Many pros believe that chips lost tend to be more valuable than chips won in tournaments. You can’t pull cash out of your pocket to buy them back the way you can in a ring game, so bets become a greater percentage of your stack.
When pros talk about playing a tight-aggressive style, their plan includes the discipline to protect every chip, even in a deep-stack event, and even when holding top pair, as former world champion Joe Hachem decided in this hand from the 2010 World Series of Poker $10,000-buy-in main event at the Rio Hotel in Las Vegas
With blinds at $50-$100 and players starting with $30,000 stacks, the player in Seat 4 raised under the gun to $225, playing the so-called “small ball’’ style of poker that involves playing more starting hands, more aggressively, but doing it with smaller bets and raises that can minimize losses at times. Action folded to Hachem, who found A-3 offsuit in the big blind.
“The table was playing pretty conservatively,’’ said Hachem, winner of the 2005 main event. “This particular player is one I played with a lot. I played with him during the 2005 World Series. He’s a good, solid player. He’s not a guy who throws his chips around.’’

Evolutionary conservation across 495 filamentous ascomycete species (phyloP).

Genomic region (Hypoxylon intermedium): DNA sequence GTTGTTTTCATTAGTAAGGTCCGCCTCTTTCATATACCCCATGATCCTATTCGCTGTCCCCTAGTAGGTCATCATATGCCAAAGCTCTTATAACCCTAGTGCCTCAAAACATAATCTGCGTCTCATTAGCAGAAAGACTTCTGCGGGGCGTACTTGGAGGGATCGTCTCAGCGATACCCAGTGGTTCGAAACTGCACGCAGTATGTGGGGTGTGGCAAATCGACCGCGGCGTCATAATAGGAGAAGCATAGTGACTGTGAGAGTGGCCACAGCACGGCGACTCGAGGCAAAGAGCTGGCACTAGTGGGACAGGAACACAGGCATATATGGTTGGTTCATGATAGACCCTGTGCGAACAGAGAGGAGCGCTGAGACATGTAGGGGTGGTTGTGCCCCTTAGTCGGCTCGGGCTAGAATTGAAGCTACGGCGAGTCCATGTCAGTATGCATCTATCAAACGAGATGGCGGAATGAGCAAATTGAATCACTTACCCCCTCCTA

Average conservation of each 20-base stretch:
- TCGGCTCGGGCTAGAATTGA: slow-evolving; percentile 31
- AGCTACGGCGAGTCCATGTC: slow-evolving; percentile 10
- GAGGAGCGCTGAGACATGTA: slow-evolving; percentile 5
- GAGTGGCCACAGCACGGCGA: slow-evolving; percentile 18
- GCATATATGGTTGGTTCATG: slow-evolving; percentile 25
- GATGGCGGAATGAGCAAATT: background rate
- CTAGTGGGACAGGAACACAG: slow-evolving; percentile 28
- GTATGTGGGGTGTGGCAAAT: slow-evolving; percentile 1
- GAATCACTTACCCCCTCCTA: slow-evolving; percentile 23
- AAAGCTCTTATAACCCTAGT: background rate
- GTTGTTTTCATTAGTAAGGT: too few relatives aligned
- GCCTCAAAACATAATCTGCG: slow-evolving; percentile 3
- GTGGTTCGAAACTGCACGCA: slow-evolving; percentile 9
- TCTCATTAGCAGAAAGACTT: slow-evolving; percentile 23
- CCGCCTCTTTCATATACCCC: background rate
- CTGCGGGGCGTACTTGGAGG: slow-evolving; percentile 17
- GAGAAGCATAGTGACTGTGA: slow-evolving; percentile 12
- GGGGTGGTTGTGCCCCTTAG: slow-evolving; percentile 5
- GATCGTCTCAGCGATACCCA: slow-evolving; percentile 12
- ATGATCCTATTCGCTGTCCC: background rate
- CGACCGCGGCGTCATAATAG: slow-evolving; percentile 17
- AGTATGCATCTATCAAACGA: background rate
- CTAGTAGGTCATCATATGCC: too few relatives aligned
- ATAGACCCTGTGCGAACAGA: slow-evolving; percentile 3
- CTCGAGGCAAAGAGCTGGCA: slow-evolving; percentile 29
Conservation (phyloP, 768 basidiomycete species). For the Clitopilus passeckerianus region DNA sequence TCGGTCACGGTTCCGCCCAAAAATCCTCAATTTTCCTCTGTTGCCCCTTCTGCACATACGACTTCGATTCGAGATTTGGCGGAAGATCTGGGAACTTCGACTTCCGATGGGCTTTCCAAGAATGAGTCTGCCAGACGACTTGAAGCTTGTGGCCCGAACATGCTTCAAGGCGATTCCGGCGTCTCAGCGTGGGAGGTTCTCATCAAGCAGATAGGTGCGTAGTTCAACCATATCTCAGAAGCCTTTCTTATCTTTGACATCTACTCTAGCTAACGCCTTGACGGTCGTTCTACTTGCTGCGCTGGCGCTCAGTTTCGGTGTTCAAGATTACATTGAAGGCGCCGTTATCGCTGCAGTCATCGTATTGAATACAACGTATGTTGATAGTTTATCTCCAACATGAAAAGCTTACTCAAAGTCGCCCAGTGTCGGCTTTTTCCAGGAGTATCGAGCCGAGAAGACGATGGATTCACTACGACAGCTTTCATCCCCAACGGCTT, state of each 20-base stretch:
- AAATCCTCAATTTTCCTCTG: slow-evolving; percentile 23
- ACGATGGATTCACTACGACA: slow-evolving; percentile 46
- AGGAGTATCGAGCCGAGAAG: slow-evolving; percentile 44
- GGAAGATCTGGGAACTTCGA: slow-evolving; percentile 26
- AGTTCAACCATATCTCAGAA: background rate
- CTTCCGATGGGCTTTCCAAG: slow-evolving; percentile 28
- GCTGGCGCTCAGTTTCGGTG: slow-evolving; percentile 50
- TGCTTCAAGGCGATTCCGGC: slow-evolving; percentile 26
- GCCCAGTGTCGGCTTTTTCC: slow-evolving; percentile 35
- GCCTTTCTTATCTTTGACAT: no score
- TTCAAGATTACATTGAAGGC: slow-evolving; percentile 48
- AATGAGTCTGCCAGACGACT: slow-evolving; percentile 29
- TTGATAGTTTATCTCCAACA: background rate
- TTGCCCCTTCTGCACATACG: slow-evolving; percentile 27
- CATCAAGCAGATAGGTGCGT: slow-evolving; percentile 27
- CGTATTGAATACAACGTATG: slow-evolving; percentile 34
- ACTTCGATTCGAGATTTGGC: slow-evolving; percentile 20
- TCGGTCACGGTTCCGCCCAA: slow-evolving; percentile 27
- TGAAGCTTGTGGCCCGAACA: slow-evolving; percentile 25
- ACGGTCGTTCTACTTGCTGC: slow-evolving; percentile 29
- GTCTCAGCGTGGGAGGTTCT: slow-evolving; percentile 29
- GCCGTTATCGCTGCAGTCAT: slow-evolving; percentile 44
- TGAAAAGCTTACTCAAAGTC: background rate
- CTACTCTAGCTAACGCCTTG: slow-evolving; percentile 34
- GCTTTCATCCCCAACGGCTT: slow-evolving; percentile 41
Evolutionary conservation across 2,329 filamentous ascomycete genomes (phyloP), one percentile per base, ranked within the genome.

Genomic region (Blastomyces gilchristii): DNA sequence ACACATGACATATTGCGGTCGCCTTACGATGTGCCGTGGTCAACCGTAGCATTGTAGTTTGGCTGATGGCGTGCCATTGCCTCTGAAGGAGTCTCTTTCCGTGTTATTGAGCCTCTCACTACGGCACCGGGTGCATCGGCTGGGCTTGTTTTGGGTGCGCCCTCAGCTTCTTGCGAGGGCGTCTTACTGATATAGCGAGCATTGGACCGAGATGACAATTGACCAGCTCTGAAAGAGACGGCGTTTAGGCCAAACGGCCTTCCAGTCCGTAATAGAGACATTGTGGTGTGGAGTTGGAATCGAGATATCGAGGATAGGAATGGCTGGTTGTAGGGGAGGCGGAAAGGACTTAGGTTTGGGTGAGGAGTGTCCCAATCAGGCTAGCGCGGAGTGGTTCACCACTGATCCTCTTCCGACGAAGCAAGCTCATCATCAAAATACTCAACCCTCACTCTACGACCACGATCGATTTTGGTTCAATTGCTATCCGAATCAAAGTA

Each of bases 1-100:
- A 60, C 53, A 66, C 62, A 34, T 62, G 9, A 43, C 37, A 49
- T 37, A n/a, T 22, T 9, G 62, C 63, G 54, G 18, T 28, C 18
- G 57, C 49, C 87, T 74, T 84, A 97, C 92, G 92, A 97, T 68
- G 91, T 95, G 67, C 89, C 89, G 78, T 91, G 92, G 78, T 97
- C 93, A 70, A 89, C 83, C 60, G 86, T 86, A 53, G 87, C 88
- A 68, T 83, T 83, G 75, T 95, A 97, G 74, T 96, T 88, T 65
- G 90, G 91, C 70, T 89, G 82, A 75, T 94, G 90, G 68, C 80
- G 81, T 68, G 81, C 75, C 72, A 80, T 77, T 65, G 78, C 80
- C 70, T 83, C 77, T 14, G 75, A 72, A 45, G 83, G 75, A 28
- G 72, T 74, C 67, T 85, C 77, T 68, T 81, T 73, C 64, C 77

But getting 3-1 odds, Hachem called the extra $125. The flop came A-9-5, rainbow. Hachem checked. Seat 4 bet $450. Getting better than 2-1 odds, Hachem called with top pair-bad kicker. The turn came the 7 of diamonds.
“That put out a straight, however unlikely, and we both checked,’’ said Hachem, who also has won a World Poker Tour event. “I know that he’s trying to control the size of the pot, as well. He doesn’t want to get check-raised. He’s a smart player.’’
The river came the 4 of spades. Hachem checked. Seat 4 made it $800, more than half the pot.
“When I check again, he knows I have something because I called him on the flop,’’ Hachem said. “He’s not betting there unless he knows he has the best hand. He’s only betting because he wants me to call. He wouldn’t put himself in a position to bet and have me check-raise and he has to fold.
“But if he knows I’ve got something, I’m less likely to check-raise him and more likely to call and pay him off.’’
But Hachem folded his top pair against a board that didn’t appear particularly threatening.
“He told me later, ‘I got there,’ which could mean anything,’’ Hachem said. “But if I think I’m beat, I have to fold. It was based on the player and the situation. If I think I’m beaten, I’m not calling.
“A lot of players think they’re beaten, but they cannot fold. Why should I give him another $800 in chips if I think I’m beaten? I’ll save it for another pot.’’
TABLE TALK Check-raise: To pass on a chance to bet to appear weak, then raise on the same round to appear strong.
Steve Rosenbloom, a sports columnist for the Chicago Tribune, can be reached at email@example.com.